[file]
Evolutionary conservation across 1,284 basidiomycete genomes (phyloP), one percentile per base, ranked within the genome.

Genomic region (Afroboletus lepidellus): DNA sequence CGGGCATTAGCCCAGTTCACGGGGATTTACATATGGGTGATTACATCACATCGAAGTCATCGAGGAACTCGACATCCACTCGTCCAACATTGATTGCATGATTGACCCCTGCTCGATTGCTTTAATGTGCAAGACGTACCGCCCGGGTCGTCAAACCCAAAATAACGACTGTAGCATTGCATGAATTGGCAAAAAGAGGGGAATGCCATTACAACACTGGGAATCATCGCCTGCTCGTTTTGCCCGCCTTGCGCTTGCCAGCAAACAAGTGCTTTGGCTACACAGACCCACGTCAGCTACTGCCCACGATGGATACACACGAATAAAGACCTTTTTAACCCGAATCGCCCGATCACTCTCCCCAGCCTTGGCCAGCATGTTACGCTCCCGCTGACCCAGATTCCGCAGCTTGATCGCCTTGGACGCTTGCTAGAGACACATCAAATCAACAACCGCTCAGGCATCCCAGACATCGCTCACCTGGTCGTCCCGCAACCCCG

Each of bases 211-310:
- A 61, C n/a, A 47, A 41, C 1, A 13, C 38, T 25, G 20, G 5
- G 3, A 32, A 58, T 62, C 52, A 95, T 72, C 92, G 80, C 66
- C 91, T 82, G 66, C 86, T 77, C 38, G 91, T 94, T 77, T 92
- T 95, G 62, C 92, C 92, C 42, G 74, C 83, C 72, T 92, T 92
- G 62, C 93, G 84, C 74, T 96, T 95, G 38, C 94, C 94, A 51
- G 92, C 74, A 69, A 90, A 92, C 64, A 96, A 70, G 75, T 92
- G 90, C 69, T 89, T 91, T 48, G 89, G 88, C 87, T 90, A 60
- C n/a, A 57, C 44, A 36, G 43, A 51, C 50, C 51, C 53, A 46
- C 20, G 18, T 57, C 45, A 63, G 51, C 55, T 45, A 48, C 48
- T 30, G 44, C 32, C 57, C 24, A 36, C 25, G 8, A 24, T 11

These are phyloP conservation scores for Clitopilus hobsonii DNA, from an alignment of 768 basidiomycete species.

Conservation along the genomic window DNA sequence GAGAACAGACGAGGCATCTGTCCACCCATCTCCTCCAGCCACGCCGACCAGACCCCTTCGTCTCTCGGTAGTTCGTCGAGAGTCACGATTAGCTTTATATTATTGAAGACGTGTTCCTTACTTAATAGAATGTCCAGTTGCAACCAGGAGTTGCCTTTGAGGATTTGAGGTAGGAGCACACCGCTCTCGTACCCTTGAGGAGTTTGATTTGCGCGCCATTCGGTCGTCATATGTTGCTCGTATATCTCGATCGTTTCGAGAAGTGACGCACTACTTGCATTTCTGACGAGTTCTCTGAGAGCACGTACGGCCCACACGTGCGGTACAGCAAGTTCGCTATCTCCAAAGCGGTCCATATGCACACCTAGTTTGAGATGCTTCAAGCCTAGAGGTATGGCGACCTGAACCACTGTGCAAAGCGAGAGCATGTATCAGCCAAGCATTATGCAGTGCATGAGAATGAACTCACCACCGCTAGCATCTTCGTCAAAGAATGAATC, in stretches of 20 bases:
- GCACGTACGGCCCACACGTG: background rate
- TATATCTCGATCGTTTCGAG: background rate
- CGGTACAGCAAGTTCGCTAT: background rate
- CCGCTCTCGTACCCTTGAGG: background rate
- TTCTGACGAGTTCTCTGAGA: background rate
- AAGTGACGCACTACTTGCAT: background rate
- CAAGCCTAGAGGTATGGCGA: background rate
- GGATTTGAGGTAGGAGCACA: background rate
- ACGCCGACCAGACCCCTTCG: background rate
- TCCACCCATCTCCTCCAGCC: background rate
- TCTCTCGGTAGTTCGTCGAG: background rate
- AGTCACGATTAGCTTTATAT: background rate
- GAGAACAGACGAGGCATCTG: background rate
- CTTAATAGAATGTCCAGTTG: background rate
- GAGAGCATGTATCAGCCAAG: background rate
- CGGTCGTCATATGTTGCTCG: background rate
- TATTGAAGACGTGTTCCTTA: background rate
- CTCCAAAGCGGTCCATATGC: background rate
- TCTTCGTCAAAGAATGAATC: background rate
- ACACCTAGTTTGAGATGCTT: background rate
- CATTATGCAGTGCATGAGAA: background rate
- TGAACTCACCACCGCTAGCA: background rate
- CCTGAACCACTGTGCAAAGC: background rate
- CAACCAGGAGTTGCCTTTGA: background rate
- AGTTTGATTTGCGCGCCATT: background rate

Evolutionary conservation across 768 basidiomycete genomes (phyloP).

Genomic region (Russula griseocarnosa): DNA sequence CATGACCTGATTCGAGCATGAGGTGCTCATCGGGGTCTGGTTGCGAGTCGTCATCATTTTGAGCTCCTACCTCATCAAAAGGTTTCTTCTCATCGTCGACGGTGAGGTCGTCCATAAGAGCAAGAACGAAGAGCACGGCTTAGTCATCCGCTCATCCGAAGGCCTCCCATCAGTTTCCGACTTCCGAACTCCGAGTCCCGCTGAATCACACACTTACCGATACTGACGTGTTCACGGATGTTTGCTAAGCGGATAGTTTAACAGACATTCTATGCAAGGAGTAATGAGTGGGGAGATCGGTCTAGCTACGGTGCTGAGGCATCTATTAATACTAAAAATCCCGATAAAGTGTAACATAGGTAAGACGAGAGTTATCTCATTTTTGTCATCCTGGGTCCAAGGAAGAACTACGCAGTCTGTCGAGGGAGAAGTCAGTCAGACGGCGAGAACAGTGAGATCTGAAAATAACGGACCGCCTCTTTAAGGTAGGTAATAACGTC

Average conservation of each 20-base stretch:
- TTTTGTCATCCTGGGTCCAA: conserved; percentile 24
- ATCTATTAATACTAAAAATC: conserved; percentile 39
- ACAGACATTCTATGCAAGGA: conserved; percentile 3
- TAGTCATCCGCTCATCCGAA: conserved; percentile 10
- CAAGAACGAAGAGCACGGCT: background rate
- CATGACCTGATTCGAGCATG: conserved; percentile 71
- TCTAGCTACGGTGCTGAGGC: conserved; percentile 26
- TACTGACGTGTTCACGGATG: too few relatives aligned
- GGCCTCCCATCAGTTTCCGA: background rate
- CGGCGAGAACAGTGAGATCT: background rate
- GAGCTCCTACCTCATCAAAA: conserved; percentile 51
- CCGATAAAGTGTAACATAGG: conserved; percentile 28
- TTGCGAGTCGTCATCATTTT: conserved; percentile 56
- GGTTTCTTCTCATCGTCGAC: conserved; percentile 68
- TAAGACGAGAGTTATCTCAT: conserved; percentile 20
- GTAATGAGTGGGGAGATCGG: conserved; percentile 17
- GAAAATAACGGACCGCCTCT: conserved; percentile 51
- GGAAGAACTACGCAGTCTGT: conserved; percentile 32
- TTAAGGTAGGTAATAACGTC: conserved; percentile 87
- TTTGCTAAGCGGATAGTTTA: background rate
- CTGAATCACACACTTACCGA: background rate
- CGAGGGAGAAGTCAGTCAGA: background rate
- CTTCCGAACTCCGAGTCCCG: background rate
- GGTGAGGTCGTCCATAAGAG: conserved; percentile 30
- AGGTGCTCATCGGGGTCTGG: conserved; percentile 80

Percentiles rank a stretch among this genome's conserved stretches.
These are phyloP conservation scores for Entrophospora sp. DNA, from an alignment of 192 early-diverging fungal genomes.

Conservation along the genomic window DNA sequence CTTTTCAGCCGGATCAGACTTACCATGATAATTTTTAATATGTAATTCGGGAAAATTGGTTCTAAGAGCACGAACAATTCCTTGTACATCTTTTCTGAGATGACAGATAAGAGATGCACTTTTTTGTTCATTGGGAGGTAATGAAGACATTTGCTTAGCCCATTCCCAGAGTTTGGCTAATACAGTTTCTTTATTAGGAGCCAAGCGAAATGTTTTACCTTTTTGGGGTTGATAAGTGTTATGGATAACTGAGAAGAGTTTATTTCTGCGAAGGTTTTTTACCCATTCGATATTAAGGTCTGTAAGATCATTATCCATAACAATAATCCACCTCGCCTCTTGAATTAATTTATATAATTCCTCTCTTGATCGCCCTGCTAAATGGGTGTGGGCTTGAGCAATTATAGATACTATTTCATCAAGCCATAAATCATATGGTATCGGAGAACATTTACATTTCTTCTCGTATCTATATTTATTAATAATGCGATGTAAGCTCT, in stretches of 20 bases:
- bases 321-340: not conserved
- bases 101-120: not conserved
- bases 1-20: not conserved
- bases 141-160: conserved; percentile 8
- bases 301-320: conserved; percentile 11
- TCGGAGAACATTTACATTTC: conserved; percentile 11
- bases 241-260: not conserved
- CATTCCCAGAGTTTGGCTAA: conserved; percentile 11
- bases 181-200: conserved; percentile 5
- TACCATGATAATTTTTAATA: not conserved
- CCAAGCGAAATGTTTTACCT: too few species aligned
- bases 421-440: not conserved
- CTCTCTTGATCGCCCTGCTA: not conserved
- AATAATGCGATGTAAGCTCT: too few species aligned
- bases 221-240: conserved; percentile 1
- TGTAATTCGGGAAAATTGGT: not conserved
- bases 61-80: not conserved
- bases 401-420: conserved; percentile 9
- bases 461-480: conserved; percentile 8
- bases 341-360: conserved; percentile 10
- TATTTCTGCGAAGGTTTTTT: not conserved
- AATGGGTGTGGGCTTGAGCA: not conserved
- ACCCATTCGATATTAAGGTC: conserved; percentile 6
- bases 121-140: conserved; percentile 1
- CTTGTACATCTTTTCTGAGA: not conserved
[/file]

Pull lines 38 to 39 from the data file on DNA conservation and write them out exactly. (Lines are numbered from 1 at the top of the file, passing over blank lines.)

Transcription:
- CCTGAACCACTGTGCAAAGC: background rate
- CAACCAGGAGTTGCCTTTGA: background rate